We asked Ala to come with us to Belarus, but she declined. I think she was perhaps too sad and a little afraid to return. So it started, on 4 August 2018, our journey back to where it all began.
But first, we have somewhere special to visit – the Memorial Museum of Siberia. I wonder if Ala and her family knew that the ‘new country’ they were headed for was Siberia? I mean, what do most people think of when they hear the word Siberia. Frozen? Exile? Death? From what I have read, I don’t think the interpretation has changed much over the decades, but the family was certainly abou to find out first hand.
The museum opened especially for us, something I was grateful for. We spoke with Bogusław Kosel from the Research Department to find out more about the journey of the Sybiraks.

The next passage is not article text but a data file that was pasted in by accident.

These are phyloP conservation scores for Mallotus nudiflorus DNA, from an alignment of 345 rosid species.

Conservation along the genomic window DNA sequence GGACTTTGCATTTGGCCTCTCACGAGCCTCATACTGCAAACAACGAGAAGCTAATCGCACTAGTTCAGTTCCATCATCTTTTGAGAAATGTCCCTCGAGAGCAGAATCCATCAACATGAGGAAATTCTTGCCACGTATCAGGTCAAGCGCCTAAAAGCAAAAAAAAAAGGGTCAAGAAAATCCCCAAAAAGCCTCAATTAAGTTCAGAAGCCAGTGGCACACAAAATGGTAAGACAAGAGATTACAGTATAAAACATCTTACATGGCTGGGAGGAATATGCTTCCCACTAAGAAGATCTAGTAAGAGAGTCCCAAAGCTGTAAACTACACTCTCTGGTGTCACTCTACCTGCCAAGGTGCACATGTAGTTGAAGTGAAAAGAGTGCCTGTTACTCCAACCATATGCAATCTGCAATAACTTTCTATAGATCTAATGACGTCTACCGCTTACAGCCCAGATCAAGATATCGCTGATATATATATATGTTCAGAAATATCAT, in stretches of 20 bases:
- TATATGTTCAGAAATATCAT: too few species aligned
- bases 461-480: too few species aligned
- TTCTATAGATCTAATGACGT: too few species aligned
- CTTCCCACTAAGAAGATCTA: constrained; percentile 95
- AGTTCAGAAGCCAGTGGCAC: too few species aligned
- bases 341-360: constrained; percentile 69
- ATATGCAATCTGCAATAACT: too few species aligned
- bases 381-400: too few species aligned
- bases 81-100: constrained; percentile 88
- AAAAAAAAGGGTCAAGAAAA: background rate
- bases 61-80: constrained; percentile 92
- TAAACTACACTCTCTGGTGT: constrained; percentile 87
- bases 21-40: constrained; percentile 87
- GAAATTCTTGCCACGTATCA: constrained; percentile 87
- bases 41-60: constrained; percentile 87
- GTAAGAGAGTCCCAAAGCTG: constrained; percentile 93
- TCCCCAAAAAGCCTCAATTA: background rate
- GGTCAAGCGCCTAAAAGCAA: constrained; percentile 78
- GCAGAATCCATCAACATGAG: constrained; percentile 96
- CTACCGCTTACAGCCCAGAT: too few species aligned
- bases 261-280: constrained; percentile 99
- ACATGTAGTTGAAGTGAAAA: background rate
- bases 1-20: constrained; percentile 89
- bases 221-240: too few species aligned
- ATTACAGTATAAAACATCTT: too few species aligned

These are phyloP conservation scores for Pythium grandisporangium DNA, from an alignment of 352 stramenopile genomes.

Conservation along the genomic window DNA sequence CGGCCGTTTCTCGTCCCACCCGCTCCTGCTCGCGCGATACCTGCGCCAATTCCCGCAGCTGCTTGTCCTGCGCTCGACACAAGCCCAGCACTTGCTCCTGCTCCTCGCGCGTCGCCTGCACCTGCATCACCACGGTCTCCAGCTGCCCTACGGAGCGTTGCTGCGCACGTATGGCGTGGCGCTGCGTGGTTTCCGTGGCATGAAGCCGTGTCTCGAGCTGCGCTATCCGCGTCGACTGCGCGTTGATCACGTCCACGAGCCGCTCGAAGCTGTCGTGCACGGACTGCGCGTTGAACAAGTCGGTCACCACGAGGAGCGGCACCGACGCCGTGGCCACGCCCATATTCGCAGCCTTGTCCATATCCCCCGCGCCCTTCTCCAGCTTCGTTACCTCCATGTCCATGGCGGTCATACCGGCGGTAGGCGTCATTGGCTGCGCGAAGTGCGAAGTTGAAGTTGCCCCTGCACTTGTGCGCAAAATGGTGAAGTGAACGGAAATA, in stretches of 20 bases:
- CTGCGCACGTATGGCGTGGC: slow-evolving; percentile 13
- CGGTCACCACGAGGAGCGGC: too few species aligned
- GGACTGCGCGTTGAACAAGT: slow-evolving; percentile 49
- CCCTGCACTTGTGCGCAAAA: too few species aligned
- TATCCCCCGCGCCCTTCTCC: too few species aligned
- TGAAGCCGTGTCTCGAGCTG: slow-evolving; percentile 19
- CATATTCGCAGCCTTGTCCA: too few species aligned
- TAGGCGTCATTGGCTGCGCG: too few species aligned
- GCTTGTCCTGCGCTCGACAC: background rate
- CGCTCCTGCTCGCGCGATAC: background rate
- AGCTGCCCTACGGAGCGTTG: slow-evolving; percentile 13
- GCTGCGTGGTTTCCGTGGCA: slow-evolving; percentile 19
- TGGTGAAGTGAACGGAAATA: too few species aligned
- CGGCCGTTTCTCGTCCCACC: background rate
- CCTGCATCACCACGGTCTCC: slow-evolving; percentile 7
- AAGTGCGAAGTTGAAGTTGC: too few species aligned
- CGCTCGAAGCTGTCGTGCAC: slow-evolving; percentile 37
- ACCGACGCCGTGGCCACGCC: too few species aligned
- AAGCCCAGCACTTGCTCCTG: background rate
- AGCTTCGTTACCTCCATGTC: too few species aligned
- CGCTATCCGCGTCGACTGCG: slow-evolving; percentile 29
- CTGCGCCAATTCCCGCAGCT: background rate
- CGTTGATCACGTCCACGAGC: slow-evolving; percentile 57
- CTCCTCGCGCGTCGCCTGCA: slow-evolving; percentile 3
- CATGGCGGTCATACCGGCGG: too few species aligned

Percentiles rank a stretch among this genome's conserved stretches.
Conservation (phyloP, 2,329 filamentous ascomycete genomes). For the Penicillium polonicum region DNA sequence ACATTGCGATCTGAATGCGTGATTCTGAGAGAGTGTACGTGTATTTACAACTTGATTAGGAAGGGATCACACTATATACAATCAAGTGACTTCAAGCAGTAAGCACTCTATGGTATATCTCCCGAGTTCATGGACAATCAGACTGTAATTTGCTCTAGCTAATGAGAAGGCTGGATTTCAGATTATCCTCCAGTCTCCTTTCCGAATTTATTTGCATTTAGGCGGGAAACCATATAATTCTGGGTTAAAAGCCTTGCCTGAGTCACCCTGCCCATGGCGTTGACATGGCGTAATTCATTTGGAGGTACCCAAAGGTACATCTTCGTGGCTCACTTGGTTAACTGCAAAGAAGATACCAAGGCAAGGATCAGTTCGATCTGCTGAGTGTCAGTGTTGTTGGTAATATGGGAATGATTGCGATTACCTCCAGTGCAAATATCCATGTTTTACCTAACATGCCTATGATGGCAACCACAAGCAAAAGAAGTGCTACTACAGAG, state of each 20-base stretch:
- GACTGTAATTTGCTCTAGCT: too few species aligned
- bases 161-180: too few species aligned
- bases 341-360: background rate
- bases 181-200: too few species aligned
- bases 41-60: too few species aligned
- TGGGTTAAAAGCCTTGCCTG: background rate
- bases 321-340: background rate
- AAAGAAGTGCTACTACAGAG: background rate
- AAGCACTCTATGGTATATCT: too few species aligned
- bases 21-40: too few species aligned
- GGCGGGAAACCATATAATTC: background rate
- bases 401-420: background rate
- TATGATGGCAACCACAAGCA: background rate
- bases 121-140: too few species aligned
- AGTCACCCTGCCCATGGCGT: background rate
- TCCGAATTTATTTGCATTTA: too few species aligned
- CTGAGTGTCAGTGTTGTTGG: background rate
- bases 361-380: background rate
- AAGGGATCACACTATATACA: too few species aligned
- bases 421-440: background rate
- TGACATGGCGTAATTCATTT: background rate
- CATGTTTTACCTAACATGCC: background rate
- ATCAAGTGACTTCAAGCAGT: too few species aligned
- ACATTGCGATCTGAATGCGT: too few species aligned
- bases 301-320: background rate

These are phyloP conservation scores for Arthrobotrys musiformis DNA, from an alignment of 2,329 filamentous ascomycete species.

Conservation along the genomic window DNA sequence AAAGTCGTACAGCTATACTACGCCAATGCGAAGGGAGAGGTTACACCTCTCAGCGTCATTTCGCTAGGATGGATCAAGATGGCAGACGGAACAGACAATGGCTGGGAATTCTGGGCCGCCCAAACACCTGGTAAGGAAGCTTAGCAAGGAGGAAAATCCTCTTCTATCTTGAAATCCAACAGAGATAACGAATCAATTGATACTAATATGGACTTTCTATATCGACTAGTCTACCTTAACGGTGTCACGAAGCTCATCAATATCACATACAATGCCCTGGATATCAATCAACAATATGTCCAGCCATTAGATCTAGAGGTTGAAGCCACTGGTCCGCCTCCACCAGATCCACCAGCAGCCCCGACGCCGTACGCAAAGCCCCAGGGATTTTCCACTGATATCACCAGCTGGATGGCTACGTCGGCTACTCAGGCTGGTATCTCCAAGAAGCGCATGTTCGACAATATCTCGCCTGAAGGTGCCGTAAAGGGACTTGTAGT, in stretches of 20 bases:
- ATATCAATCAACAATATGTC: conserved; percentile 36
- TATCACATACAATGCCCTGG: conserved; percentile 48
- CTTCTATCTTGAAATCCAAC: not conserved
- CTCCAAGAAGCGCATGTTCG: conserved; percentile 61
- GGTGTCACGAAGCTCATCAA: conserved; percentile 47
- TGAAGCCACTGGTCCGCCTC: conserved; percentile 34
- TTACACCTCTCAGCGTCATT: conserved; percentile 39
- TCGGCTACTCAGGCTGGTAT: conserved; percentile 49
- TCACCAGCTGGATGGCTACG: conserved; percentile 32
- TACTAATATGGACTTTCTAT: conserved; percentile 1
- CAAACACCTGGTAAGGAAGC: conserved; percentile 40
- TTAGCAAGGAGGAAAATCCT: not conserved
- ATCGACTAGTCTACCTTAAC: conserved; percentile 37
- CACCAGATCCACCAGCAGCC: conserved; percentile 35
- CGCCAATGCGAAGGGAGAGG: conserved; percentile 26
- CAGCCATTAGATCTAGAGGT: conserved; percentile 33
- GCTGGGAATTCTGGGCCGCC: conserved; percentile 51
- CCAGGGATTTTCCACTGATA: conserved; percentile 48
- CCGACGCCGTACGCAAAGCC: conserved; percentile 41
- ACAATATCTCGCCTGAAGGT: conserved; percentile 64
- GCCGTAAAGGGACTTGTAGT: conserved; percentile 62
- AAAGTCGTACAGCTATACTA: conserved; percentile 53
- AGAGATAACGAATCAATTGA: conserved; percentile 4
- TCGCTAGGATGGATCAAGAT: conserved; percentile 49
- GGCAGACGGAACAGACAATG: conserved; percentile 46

It’s a story that is still relatively unknown – that of the Poles forcibly removed to Siberia from their homes in the eastern borderlands at the beginning of the war. They became known as Sybiraks. Many didn’t survive, and of those who did, many never saw Poland again. Most never told their stories, out of fear or embarrassment. And now time is running out to put the pieces of the puzzles together as each year, more Sybiraks are lost to time. The Museum aims to show that story from its temporary location. A new building is under construction and scheduled for completion in 2021.
With visas, passports and more than a little hint of trepidation, we piled into Zbigniew’s hire car and headed for the border.
At the border, we watched as car after car was unloaded of all its goods and thoroughly checked before being let through or turned around. We had nothing to declare, but we were nervous all the same. Safely through to the other side, we re-route the GPS to follow a back-road to Ostrów. The countryside was fairly flat. Very quiet and very lonely looking.